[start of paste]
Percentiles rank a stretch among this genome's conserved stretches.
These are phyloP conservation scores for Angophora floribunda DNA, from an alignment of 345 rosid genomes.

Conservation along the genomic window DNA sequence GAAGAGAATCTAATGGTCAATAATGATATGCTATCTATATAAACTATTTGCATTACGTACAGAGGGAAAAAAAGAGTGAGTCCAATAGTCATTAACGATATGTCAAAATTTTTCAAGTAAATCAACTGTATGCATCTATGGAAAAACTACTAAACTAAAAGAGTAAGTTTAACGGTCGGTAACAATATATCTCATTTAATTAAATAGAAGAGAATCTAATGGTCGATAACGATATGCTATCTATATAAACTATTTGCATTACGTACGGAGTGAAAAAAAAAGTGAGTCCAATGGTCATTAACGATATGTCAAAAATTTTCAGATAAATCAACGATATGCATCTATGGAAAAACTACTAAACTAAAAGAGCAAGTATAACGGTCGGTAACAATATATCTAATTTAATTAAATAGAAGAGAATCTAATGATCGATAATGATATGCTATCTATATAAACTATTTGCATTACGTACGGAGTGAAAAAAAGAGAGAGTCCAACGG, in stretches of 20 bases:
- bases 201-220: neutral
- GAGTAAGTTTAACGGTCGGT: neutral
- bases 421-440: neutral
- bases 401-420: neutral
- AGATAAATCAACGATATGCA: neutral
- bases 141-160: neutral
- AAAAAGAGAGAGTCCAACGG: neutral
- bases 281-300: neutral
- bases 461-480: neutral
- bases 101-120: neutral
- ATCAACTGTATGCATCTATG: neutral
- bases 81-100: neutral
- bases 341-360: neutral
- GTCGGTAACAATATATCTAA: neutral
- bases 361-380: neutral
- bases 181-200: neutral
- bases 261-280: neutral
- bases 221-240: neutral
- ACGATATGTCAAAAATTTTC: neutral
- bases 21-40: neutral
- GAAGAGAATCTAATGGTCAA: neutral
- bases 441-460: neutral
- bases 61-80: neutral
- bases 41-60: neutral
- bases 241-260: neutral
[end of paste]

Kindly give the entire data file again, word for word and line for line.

Percentiles rank a stretch among this genome's conserved stretches.
These are phyloP conservation scores for Angophora floribunda DNA, from an alignment of 345 rosid genomes.

Conservation along the genomic window DNA sequence GAAGAGAATCTAATGGTCAATAATGATATGCTATCTATATAAACTATTTGCATTACGTACAGAGGGAAAAAAAGAGTGAGTCCAATAGTCATTAACGATATGTCAAAATTTTTCAAGTAAATCAACTGTATGCATCTATGGAAAAACTACTAAACTAAAAGAGTAAGTTTAACGGTCGGTAACAATATATCTCATTTAATTAAATAGAAGAGAATCTAATGGTCGATAACGATATGCTATCTATATAAACTATTTGCATTACGTACGGAGTGAAAAAAAAAGTGAGTCCAATGGTCATTAACGATATGTCAAAAATTTTCAGATAAATCAACGATATGCATCTATGGAAAAACTACTAAACTAAAAGAGCAAGTATAACGGTCGGTAACAATATATCTAATTTAATTAAATAGAAGAGAATCTAATGATCGATAATGATATGCTATCTATATAAACTATTTGCATTACGTACGGAGTGAAAAAAAGAGAGAGTCCAACGG, in stretches of 20 bases:
- bases 201-220: neutral
- GAGTAAGTTTAACGGTCGGT: neutral
- bases 421-440: neutral
- bases 401-420: neutral
- AGATAAATCAACGATATGCA: neutral
- bases 141-160: neutral
- AAAAAGAGAGAGTCCAACGG: neutral
- bases 281-300: neutral
- bases 461-480: neutral
- bases 101-120: neutral
- ATCAACTGTATGCATCTATG: neutral
- bases 81-100: neutral
- bases 341-360: neutral
- GTCGGTAACAATATATCTAA: neutral
- bases 361-380: neutral
- bases 181-200: neutral
- bases 261-280: neutral
- bases 221-240: neutral
- ACGATATGTCAAAAATTTTC: neutral
- bases 21-40: neutral
- GAAGAGAATCTAATGGTCAA: neutral
- bases 441-460: neutral
- bases 61-80: neutral
- bases 41-60: neutral
- bases 241-260: neutral